Saturday, May 31, 2014

Malaysia Flight 370 Mystery May 31 , 2014 -- Fiasco in the Indian Ocean continues --- Fresh problems hit search for missing flight MH370 as technical problem forces the only ship left searching the Indian Ocean to return to port ........ KUALA LUMPUR, Malaysia - Families of the cabin crew of Malaysia Airlines Flight 370 on Friday expressed frustration that the search for the missing jet isn't likely to resume for another three months after a massive hunt led by the Australian government in the Indian Ocean turned up nothing.

Daily Mail.....



Fresh problems hit search for missing flight MH370 as technical problem forces the only ship left searching the Indian Ocean to return to port


  • Only Chinese vessel left looking for the plane suffered malfunction

  • Was forced to return to port in another setback for the search operation

  • A Chinese survey ship has begun mapping the new area's ocean floor

  • The data will determine the new technology required for the fresh search

  • The acoustic 'pings' which the previous search had been based off, are believed to not have come from black box but from search equipment



The problems that have blighted the search for flight MH370 continued today when the only ship left searching the Indian Ocean was forced to return to port because of a technical problem.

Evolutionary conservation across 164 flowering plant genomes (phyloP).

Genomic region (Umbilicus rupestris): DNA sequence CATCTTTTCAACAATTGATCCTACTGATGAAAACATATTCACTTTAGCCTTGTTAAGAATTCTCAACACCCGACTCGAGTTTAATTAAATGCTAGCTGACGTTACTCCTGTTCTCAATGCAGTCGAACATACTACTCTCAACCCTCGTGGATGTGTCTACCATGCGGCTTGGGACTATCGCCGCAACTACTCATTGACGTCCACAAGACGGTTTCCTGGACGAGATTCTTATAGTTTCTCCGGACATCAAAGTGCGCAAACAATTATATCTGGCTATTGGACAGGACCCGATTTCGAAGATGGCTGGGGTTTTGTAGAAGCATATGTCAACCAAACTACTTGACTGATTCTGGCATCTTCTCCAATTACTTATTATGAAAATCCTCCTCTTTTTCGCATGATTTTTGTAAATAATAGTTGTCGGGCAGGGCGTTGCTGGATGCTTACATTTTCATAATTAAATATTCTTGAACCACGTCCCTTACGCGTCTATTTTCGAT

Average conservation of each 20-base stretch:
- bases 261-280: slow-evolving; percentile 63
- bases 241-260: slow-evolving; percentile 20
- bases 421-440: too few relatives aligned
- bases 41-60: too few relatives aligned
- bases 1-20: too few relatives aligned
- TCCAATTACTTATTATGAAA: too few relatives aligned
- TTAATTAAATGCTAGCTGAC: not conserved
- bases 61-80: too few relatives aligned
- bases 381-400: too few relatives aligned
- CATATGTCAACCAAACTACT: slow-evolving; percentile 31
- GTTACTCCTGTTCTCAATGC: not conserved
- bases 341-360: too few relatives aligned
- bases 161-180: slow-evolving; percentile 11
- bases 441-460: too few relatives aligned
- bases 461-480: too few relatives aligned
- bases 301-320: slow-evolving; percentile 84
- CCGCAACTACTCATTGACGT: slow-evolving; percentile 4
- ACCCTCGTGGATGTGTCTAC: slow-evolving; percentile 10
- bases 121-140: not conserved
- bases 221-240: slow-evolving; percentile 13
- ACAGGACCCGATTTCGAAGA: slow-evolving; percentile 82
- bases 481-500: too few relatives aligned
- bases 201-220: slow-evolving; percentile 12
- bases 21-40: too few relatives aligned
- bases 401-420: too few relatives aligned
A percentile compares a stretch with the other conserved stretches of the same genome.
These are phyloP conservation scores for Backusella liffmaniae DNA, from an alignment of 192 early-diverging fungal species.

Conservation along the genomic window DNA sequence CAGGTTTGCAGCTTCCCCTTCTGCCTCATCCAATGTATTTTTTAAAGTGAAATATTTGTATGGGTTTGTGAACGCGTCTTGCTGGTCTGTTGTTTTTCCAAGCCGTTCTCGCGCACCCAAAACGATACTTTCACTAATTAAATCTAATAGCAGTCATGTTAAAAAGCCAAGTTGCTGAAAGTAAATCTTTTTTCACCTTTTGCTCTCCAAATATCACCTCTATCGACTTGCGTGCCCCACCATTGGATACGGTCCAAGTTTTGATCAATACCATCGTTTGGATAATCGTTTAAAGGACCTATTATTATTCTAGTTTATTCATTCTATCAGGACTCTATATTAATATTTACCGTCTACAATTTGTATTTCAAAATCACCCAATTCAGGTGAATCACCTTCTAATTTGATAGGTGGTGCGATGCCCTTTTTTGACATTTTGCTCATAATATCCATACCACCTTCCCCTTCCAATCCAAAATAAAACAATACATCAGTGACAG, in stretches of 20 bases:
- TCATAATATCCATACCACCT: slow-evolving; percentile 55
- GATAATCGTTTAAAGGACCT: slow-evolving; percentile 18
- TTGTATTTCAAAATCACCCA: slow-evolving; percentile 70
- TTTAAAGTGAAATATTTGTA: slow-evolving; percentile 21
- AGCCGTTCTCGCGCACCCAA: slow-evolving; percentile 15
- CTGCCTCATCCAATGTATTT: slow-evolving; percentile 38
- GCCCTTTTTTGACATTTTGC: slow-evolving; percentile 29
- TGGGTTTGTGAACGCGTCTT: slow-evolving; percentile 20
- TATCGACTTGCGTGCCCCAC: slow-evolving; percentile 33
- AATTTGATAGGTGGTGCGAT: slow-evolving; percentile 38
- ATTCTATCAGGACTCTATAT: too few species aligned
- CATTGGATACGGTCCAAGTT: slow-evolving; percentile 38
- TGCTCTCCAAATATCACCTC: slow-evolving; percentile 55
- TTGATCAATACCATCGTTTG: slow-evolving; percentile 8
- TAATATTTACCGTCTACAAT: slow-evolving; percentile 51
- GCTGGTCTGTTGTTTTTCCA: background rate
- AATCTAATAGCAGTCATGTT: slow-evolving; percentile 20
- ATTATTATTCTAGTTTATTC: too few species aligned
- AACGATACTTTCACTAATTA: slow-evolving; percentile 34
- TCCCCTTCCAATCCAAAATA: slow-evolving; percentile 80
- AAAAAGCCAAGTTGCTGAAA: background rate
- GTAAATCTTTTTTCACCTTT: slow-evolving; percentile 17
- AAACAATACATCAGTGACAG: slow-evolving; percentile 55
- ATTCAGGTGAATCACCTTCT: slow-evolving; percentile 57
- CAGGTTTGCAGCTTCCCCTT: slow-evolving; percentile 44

After authorities agreed that searchers had been looking in the wrong part of the ocean off the west coast of Australia, only the Chinese survey ship Zhu Kezhen was left to continue the mission to find the jet.

But today the vessel was heading for port in Australia after it suffered a defect to its multibeam echosounder, Australia's Joint Agency Co-ordination Centre said in a statement. 

The search for missing Malaysia Airlines Flight MH370 is expected to continue for at least the next 12 months, with Deputy prime minister Warren Truss declaring Australia is 'committed to the search'

The search for missing Malaysia Airlines Flight MH370 is expected to continue for at least the next 12 months, with Deputy prime minister Warren Truss declaring Australia is 'committed to the search'

'The journey is expected to take a couple of days,' it said, an announcement that added to weeks of frustration in the search for the plane, which vanished on March 8 with 239 passengers and crew.